U.S. WOMEN'S MID-AMATEUR
Gettin' Jiggy With It: Schultz Trades Dance Shoes for Golf Spikes
November 11, 2017 | Houston, Texas
By Lisa D. Mickey
Allison Schultz brings a bit of Celtic pride to the golf course every chance she gets to play.
And while the American with German-Irish heritage hasn’t competed in Irish dancing for nearly 10 years, she credits the energetic jig for having a positive influence on her game. On Saturday at Champions Golf Club, Schultz, 26, had an extra spring in her step as she teed off in the 31st U.S. Women’s Mid-Amateur, her first USGA individual championship appearance.
“I’ve always credited my golf success to my Irish dancing,” said Schultz, who now resides in Madison, Wis. “Dancing is physically exerting and demanding, but the poise you have to have transfers directly to golf. If you are having a stressful moment on the golf course, you can’t be losing it in your head.”
Schultz, who grew up in Cincinnati, Ohio, started Irish dancing in third grade, and four years later was competing on the regional, national and world-championship levels. Her winning teams traveled throughout the U.S. as well as to Ireland.
Her golf skills, meanwhile, evolved as she progressed through high school. Admitting to being a “decent” scholastic player, Schultz decided “at the last minute” to walk on to the women’s team at the University of Toledo, but didn’t make the starting lineup until her final two seasons.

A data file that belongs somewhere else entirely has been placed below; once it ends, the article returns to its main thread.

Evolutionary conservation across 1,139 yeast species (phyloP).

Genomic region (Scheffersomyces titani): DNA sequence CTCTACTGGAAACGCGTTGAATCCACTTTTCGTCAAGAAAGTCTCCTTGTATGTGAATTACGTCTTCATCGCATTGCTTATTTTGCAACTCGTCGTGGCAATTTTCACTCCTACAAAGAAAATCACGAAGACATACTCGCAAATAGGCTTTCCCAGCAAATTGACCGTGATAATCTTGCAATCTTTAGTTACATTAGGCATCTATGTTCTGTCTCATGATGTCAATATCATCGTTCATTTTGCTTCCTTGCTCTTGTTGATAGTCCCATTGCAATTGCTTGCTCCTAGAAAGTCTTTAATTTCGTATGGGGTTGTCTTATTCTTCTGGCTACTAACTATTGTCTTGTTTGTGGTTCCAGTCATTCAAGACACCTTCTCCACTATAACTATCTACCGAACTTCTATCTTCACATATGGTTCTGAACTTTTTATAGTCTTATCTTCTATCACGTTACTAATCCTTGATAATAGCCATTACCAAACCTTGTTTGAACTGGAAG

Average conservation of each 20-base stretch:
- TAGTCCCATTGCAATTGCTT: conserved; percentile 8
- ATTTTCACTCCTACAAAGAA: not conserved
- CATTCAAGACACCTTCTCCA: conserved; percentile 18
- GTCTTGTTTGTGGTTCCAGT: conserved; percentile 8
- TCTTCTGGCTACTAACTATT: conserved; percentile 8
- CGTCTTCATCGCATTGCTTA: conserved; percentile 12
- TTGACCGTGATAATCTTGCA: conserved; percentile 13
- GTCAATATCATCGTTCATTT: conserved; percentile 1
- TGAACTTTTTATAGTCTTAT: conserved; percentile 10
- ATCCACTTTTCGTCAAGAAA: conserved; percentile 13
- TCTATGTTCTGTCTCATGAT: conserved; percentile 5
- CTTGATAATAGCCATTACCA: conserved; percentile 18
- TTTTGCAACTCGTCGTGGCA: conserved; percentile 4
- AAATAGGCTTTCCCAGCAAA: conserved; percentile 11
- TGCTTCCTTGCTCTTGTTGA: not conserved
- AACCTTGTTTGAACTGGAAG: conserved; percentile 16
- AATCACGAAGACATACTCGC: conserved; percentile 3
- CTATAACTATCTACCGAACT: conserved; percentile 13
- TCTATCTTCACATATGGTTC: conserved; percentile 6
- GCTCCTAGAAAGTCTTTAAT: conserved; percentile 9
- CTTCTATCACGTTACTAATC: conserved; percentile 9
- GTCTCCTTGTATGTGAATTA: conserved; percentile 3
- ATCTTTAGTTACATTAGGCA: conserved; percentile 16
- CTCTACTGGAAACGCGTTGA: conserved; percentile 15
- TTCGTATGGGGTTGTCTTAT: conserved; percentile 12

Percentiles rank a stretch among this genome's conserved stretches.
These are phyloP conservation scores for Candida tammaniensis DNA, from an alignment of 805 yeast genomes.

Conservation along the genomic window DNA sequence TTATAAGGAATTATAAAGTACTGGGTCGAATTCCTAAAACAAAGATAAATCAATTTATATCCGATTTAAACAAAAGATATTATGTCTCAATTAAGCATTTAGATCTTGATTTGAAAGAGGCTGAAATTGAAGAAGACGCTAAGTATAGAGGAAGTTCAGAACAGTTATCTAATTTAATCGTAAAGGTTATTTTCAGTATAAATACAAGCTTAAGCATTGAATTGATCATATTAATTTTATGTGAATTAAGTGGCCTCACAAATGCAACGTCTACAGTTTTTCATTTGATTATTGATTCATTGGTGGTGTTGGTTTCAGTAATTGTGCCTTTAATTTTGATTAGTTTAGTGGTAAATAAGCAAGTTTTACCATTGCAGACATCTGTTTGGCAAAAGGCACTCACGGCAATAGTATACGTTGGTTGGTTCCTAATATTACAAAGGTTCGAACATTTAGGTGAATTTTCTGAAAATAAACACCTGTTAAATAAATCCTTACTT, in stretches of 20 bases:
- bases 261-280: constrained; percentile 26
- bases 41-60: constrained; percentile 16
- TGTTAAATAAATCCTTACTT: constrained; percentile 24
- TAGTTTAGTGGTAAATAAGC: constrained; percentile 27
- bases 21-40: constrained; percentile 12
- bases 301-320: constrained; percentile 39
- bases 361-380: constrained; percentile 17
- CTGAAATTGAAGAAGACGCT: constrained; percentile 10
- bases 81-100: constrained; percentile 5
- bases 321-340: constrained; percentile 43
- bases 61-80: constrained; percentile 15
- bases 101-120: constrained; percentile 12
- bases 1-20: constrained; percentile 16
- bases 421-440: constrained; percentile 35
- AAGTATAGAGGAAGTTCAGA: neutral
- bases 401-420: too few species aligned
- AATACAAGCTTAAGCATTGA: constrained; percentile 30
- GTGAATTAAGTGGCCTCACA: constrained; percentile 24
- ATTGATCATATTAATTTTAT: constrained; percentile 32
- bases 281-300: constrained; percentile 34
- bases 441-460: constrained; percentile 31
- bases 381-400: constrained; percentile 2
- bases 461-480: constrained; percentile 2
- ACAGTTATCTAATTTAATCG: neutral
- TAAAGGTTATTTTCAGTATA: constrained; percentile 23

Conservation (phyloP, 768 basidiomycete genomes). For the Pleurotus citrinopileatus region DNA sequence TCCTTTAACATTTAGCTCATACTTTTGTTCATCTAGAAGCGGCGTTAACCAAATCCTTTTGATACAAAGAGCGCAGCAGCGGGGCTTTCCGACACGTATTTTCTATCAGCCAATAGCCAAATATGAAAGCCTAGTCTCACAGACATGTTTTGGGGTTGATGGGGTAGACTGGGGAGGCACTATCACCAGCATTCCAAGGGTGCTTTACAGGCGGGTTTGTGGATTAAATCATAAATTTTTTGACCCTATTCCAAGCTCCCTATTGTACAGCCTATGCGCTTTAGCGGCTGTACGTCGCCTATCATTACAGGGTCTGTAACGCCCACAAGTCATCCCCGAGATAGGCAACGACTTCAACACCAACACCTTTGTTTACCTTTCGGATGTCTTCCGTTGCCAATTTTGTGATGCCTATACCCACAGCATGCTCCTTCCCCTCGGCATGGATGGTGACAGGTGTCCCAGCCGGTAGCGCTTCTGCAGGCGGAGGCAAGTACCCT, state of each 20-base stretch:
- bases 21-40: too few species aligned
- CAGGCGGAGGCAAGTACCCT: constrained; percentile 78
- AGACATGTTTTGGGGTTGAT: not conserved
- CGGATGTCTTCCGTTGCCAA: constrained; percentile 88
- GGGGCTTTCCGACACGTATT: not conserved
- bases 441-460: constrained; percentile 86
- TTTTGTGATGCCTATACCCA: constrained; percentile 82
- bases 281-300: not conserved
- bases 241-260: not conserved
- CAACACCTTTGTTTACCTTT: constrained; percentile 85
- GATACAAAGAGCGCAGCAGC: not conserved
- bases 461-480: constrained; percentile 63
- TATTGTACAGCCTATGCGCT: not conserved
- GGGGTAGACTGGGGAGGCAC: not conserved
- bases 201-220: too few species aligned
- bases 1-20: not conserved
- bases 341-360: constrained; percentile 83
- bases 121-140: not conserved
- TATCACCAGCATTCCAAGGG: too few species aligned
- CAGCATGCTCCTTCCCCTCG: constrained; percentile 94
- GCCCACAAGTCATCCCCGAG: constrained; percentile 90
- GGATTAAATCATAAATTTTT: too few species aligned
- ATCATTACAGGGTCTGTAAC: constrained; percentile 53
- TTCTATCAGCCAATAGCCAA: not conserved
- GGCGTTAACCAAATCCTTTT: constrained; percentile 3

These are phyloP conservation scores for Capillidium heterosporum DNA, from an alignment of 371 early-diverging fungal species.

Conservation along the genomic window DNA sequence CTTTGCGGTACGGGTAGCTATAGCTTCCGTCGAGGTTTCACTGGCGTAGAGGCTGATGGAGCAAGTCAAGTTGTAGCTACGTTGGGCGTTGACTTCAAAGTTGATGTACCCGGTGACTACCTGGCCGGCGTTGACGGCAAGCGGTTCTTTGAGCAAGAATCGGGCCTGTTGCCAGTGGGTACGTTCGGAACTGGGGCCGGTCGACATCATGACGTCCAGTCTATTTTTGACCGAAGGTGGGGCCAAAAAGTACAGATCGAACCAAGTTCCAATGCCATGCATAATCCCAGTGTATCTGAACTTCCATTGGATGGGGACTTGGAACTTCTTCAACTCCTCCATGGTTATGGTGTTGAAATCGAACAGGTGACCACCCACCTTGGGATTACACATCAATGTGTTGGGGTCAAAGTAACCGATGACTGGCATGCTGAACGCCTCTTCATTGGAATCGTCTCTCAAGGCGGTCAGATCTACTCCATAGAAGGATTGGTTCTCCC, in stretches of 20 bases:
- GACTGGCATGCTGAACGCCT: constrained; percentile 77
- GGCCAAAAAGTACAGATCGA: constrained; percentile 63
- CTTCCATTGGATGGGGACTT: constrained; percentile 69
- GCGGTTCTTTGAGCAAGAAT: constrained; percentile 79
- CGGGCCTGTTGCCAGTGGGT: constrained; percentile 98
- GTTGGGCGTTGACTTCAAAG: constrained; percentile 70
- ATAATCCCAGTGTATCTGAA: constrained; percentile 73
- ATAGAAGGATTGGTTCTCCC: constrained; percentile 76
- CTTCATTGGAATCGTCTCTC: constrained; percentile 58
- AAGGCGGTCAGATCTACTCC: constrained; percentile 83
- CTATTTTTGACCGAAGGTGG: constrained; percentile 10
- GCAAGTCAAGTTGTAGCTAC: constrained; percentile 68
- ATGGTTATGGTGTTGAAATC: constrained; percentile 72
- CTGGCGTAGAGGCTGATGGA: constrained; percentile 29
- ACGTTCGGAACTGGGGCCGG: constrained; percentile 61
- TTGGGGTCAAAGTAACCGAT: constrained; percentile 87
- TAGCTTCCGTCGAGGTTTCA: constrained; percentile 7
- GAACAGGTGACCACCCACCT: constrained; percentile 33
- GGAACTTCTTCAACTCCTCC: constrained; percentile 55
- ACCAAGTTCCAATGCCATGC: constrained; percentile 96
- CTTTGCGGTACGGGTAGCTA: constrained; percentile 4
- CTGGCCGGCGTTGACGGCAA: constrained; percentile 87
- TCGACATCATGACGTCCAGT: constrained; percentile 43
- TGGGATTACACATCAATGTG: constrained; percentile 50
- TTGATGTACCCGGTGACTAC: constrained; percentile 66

The breakthrough moment came in 2012, a week after Schultz traveled to Chicago for her grandfather’s “huge Irish Catholic funeral.” With her father on her bag, Schultz won the Ohio Women’s Amateur, defeating current LPGA Tour player Marissa Steen in the championship match.
“My dad and I went from a super family-charged week straight to Dublin, Ohio, for the tournament,” said Schultz, who carded a 6-over 78 in Saturday's first round of stroke play. “I never had to play 18 holes in match play that week and after that, I believed I could beat anybody.”
While Steen and Schultz occasionally chat, their golf careers went in opposite directions. Schultz, who represented her native Ohio and adopted Wisconsin in the now-retired USGA Women’s State Team Championship, works as an account manager in the insurance industry.
But just like her dancing, golf remains a fun, competitive endeavor. And she hopes to use her past success in match play to her advantage this week.
“I have tried to make it into a competition like this since high school,” said Schultz. “Match play has been my friend in the past, so I hope that I can make it to Monday.”
Lisa D. Mickey is a Florida-based freelance writer who frequently contributes to USGA websites.